Philip M. Hamer–Elizabeth Hamer Kegan Award: Dr. William Fliss

Dr. William Fliss, curator of the J. R. R. Tolkien manuscript collection at Marquette University in Milwaukee, Wisconsin, is the 2023 recipient of the Philip M. Hamer–Elizabeth Hamer Kegan Award given by the Society of American Archivists (SAA). This award recognizes an individual, institution, or organization that has increased public awareness of archives documents.

Fliss is being honored for his significant work in improving access to and awareness of the J. R. R. Tolkien manuscript collection housed in Marquette’s Special Collections and University Archives. The collection, which was established in the 1950s and added to in the 1980s, has been very challenging to use for decades, requiring scholars to travel to the institution with limited access to original documents. Beginning in 2013, Fliss digitized the collection and reprocessed the digital surrogates, mapping out how the component pieces fit together. He envisioned and implemented the AnduinTM system, which allows onsite researchers to digitally view and sort the collection in multifaceted ways while maintaining decades of scholarly citations. In collaboration with the Haggerty Museum of Art and the Bodleian Libraries at the University of Oxford, Fliss curated the exhibition, J. R. R. Tolkien: The Art of the Manuscript, in 2022. The exhibition appeared at the Haggerty Museum, received more than 12,000 visitors, and included fifty Tolkien manuscripts never exhibited before as well as twenty-eight educational programs. With so many attendees, Fliss used the opportunity to record 302 submissions to the J. R. R. Tolkien Fandom Oral History Collection, which highlights contemporary views of the works of J. R. R. Tolkien. His work with the exhibition also sparked interest in the collection among younger generations as it brought new educational opportunities to campus classes and local K–12 programs.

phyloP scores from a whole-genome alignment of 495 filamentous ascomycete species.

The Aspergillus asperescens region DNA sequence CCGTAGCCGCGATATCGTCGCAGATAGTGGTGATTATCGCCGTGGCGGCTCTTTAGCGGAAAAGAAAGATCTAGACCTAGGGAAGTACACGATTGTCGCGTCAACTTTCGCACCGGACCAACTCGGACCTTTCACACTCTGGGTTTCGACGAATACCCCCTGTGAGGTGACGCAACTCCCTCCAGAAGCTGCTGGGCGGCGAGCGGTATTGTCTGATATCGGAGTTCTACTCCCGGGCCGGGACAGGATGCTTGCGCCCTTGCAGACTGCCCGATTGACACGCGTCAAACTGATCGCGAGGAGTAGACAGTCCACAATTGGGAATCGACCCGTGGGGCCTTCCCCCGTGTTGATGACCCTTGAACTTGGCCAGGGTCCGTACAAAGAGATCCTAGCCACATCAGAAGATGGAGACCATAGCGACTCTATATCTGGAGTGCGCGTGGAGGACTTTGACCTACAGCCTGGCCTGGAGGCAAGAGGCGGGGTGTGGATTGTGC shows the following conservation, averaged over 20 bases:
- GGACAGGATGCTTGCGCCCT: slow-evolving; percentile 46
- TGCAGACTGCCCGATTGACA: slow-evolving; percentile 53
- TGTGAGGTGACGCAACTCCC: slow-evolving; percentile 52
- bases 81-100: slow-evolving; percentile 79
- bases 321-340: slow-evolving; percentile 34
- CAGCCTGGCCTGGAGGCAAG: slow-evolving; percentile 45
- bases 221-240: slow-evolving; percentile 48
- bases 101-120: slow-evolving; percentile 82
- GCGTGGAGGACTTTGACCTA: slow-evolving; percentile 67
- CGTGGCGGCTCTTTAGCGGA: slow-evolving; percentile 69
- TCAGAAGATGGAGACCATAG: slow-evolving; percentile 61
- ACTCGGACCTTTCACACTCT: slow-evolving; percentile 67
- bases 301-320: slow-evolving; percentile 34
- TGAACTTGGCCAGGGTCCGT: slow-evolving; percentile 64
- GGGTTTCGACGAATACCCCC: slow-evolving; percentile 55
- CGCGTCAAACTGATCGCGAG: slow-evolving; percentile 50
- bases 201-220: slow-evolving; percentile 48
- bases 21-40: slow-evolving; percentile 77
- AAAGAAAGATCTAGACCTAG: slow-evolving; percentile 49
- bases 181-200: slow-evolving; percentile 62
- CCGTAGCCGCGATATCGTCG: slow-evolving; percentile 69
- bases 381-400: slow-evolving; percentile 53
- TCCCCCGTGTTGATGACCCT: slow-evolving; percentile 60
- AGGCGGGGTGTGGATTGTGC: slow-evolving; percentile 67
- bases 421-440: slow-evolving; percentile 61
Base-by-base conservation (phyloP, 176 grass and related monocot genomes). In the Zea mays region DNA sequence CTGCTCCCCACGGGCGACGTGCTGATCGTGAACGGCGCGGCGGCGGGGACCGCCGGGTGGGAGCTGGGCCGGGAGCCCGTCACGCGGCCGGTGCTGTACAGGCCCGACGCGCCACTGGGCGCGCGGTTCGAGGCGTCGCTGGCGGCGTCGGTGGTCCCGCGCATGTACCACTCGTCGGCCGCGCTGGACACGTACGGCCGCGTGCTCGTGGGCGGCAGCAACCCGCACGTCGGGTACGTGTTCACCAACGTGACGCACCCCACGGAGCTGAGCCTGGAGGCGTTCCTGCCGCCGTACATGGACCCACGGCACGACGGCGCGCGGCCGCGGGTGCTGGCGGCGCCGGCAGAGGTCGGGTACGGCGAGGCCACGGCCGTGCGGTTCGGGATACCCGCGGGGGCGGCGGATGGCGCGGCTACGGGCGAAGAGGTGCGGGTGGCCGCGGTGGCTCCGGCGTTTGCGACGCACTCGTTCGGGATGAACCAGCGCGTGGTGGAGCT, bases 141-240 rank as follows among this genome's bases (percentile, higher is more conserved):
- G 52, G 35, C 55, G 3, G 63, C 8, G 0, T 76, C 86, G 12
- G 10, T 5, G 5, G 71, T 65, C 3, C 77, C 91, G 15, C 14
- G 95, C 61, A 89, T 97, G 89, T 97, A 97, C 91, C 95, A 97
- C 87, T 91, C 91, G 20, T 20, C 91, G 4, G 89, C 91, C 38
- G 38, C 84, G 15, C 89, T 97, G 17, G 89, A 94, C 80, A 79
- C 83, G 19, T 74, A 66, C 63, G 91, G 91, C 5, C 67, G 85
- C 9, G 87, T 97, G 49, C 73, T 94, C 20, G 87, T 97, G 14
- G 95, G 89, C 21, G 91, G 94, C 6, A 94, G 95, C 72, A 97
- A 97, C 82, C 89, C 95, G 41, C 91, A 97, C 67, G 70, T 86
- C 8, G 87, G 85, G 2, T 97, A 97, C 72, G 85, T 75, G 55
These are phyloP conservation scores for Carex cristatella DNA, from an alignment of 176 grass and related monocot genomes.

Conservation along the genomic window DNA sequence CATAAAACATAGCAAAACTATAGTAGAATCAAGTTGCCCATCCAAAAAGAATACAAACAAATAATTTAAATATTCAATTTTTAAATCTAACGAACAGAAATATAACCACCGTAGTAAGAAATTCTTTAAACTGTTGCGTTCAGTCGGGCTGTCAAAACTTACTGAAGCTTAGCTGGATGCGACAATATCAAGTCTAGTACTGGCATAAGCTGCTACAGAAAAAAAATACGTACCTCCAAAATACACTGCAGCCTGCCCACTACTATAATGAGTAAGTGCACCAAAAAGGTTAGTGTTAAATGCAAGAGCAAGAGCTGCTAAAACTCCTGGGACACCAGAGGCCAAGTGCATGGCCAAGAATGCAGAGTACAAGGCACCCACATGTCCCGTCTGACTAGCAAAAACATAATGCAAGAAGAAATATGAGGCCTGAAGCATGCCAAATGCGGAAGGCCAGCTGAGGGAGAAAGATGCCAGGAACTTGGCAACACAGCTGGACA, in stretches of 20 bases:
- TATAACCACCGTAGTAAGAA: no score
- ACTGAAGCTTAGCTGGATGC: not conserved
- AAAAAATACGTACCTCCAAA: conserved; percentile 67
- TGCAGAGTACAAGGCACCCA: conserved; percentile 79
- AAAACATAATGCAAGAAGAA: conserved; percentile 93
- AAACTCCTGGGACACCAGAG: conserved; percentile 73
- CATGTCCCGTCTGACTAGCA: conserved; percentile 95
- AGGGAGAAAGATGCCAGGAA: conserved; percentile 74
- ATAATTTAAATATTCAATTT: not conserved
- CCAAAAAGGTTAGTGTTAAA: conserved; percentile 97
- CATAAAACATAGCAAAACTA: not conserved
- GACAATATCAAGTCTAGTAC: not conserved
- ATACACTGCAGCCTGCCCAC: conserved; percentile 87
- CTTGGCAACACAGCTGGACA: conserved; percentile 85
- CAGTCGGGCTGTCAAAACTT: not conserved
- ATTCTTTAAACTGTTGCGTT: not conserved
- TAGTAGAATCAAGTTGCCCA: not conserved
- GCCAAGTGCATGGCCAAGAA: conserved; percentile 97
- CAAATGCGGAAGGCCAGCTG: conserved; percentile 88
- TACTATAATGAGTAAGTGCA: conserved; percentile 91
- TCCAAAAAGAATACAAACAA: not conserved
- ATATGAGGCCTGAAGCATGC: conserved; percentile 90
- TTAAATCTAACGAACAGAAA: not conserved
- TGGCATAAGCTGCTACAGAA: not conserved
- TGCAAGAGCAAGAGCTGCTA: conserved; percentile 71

One supporter praised Fliss’s work as exemplary because of his “impressive and persistent commitment to understand and organize the material, all conducted with careful and responsible concern with its long-term preservation.” Another supporter described Fliss as a visionary archivist who “revitalized a collection that, in many respects, needs no introduction.”